I’m pretty generous in my willingness to suspend disbelief. For example, I’ll buy that, in a last-ditch effort to win the war, Hitler collaborated with the great-grandson of Dr. Frankenstein to create an army of quasi-mechanical killers stitched together from the parts of dead soldiers. But that a platoon of Soviet soldiers, on found footage, would speak to each other in thickly accented English? Wha? Why would you present something as “real” when you’re going to fudge such a basic detail?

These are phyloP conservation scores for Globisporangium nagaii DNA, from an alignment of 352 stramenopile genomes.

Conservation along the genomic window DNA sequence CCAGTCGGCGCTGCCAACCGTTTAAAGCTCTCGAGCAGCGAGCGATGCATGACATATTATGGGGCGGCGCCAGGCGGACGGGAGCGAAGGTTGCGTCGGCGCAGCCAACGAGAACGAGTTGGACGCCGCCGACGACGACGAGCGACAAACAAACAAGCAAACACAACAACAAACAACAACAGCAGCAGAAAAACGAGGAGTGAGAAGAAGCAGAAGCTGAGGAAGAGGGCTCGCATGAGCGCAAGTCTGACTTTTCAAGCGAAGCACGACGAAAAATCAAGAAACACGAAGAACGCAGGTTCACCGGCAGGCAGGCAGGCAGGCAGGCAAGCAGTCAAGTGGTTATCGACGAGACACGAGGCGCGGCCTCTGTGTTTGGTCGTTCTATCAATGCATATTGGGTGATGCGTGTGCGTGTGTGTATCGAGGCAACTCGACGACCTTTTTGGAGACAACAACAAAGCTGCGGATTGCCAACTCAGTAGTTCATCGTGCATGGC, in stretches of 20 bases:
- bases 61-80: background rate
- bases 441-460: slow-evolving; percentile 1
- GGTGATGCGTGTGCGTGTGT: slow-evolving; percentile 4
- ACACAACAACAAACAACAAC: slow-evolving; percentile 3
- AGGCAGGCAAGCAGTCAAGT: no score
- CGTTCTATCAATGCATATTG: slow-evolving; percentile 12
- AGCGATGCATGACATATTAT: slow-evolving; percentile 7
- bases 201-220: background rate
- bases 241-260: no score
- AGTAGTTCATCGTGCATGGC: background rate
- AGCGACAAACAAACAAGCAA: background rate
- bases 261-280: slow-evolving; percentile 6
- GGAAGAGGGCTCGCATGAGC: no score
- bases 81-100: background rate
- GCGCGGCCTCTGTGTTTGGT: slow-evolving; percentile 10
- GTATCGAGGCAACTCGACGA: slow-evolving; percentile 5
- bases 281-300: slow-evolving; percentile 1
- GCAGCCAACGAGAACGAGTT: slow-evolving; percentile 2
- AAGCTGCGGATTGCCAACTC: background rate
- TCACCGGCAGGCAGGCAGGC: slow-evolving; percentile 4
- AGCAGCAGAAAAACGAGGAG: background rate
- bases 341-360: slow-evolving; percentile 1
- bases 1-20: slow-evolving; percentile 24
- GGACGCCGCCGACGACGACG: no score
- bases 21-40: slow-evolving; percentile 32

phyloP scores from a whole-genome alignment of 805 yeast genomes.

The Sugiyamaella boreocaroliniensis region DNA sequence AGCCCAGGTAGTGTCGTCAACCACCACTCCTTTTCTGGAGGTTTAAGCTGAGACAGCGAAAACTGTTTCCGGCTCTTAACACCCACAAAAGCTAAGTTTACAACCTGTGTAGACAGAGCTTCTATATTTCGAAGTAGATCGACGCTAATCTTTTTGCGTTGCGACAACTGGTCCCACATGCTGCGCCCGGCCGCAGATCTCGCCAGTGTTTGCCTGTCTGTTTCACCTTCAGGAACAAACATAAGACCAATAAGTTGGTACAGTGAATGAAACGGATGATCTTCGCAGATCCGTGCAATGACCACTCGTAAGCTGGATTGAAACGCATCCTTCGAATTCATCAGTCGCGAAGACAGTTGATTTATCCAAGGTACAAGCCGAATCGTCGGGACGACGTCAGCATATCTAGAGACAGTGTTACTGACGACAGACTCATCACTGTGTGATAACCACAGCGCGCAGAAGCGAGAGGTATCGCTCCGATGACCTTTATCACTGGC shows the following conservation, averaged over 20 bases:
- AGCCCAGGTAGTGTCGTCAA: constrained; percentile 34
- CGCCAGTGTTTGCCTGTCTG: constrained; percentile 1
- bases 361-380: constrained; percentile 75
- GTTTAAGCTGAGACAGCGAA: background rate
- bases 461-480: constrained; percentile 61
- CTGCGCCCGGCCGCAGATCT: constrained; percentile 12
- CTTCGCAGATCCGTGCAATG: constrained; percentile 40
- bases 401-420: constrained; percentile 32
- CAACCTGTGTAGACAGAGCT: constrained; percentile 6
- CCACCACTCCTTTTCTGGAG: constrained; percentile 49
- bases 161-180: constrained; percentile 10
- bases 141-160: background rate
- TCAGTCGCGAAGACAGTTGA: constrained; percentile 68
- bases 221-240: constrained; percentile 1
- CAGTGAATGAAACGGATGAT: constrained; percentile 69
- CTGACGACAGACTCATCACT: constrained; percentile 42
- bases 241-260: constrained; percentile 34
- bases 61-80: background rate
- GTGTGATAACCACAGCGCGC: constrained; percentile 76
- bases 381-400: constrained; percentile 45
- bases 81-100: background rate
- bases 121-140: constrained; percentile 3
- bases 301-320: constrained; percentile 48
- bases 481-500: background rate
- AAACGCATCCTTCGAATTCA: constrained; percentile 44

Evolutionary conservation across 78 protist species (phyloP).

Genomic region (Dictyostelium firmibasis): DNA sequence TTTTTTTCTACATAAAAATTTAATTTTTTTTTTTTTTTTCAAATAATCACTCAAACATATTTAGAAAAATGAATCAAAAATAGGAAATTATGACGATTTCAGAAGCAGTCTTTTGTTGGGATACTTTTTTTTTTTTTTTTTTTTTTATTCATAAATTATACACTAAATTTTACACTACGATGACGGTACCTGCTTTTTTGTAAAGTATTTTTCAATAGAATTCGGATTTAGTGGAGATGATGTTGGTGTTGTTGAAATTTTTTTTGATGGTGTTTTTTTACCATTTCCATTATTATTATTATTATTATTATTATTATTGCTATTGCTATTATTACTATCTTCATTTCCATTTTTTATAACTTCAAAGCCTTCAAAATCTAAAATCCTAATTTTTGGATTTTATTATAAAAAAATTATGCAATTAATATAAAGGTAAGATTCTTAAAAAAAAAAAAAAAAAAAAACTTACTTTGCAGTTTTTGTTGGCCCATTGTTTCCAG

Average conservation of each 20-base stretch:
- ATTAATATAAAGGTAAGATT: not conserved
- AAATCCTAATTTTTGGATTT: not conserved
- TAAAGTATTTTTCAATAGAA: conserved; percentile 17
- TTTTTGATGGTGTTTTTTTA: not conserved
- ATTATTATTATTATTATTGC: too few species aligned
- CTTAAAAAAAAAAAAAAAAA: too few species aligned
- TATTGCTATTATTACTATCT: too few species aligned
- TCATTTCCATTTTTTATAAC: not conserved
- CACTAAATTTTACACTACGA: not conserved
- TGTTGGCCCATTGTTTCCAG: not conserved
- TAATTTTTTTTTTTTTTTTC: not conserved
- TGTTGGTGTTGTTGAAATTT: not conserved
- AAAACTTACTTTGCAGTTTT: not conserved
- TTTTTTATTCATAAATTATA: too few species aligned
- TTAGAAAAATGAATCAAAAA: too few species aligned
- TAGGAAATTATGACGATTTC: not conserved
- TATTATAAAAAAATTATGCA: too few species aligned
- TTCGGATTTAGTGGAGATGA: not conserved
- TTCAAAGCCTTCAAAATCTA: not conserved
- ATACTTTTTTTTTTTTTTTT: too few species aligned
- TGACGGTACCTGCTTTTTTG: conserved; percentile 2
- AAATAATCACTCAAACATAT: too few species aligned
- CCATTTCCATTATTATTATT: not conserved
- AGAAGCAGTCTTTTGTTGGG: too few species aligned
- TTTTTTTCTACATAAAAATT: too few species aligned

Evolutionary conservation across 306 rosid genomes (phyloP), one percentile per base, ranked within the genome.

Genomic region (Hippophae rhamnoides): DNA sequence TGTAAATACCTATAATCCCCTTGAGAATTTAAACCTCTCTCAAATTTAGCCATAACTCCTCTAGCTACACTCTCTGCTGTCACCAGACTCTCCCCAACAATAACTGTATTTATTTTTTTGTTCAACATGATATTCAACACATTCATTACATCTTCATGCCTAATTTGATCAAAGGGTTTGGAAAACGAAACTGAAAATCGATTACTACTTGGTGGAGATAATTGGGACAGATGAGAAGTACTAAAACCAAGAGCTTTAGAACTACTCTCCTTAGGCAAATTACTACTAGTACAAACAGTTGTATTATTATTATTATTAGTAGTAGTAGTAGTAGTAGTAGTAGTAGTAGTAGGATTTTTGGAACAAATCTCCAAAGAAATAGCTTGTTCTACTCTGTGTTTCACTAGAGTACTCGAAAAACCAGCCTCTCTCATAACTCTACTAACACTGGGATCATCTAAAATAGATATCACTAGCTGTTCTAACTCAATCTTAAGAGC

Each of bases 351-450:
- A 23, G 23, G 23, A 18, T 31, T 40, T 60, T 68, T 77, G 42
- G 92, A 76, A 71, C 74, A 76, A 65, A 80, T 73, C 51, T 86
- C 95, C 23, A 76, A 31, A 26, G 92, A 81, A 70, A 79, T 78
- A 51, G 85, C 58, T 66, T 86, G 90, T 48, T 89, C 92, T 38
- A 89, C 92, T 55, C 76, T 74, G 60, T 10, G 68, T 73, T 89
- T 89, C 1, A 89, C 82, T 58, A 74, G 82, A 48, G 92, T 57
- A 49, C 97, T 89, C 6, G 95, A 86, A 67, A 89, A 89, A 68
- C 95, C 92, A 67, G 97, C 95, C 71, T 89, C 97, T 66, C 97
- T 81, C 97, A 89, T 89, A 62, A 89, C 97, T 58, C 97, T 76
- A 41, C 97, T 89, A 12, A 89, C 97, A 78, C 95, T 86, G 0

That aside, director Richard Raaphorst’s Frankenstein’s Army, which opened Friday, is a hoot for its inventively designed, del Toro-esque monsters. Well, all Nazis are monsters, but I mean the doctor’s monstrosities: the ones with a drill for a snout, sickles for hands, fan blades for a face; each looks built from real parts, not created on a computer. (Typical of the Nazis, they have robbed these men of their humanity.) The movie moves like a video game with relentless forward propulsion through different levels of Frankenstein’s lab, a crazy tour of a blood-soaked stone factory building guarded by amazing villains—a huge supply of horror baddies, like two dozen Freddy Kruegers—led by a crazy documentarian filmmaker searching for a Wizard of Oz-like madman. As the characters descend deeper into the building, they descend deeper into a nightmare. “Sewing dead people together. Giving them knives for hands. That’s insane,” one character says. “Or brilliant,” another says. “No, it’s insane,” the first says. But they’re both right.
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